According to Moez Chakchouk, UNESCO’s Assistant Director-General for Communication and Information, access to information “is an integral part of the right to freedom of expression” and “a key enabler towards inclusive knowledge societies.” Despite this, UNESCO says that many governments “do not have national legislation on access to information as a specific expression of the law,” otherwise known as freedom of information legislation. This means that millions of people do not have the right or the ability to access public information. Further, “Even when these laws exist they are not necessarily abided by,” adds Bushra, “there can be a lot of red tape to access information in a timely manner.”

This lack of access is particularly worrying for researchers and activists, like Bushra. Without universal, open access to data from governments or research institutions, for example, developing effective solutions to global problems is difficult.

A Closer Look At Government Data

Increasingly, governments are using tools like Creative Commons’ CC0 Public Domain Dedication (CC Zero) to maximize the “re-use of data and databases” by clarifying that these resources are in the public domain and not restricted by copyright. However, there are many instances when data collected by governments are not made easily accessible (e.g., through an online data portal or open source data set).

In 2017, the World Wide Web Foundation found that almost every country included in its Open Data Barometer report failed to adequately share important data with the public. For example, only 71% of the observed government data sets were published online, only 25% were available via an open license, and only 7% of government data sets were truly open—meaning they “can be freely used, modified, and shared by anyone for any purpose.” The Foundation also reported that many of the available data sets were “incomplete, out of date, of low quality, and fragmented.”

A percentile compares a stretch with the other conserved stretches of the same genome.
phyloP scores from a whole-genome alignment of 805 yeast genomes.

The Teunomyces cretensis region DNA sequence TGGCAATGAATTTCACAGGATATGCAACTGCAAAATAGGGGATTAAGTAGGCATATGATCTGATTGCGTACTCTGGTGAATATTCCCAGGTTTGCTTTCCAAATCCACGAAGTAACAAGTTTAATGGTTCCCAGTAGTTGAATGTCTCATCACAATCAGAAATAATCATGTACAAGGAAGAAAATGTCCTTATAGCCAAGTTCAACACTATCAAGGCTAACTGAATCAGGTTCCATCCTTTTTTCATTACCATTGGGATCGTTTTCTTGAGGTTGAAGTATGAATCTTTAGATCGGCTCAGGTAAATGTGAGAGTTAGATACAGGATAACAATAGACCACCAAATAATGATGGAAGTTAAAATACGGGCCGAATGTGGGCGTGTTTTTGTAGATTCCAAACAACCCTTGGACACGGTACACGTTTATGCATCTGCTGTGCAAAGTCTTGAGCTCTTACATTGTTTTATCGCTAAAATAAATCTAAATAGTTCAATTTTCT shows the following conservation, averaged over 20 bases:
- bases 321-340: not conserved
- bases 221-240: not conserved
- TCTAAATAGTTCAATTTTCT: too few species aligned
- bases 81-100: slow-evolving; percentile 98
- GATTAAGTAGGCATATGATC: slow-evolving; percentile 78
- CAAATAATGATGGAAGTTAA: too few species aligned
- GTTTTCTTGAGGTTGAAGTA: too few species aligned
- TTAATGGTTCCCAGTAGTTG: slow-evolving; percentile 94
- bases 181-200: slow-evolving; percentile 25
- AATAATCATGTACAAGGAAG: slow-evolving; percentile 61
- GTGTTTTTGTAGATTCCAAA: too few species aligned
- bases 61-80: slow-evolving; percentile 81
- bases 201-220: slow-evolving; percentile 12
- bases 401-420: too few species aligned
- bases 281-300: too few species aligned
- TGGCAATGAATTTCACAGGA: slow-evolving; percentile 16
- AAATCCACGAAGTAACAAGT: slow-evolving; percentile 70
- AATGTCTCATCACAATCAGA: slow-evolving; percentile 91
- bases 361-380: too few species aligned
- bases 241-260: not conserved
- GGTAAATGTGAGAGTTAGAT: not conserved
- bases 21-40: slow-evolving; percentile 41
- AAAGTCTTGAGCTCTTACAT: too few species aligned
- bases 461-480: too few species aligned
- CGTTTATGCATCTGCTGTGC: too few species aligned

In her work, Bushra often relies on government data to conduct policy research, but has routinely experienced problems. “The relevance of the data is largely dependent on how and what information was collected, as well as the format it is available in,” she explains. While studying issues related to forced migration and gender discrimination in the Global South, for example, she found it difficult to access reliable data.

“By restricting access to those who can afford it or have power and privilege, we support a system and culture of elitism…”

To compensate for this lack of data, researchers must often rely on data collected by non-government entities—which are typically kept behind expensive paywalls. According to Bushra, this is particularly detrimental. “By restricting access to those who can afford it or have power and privilege, we support a system and culture of elitism in which a select group of people with access are able to dictate what is done with information and how it is used.”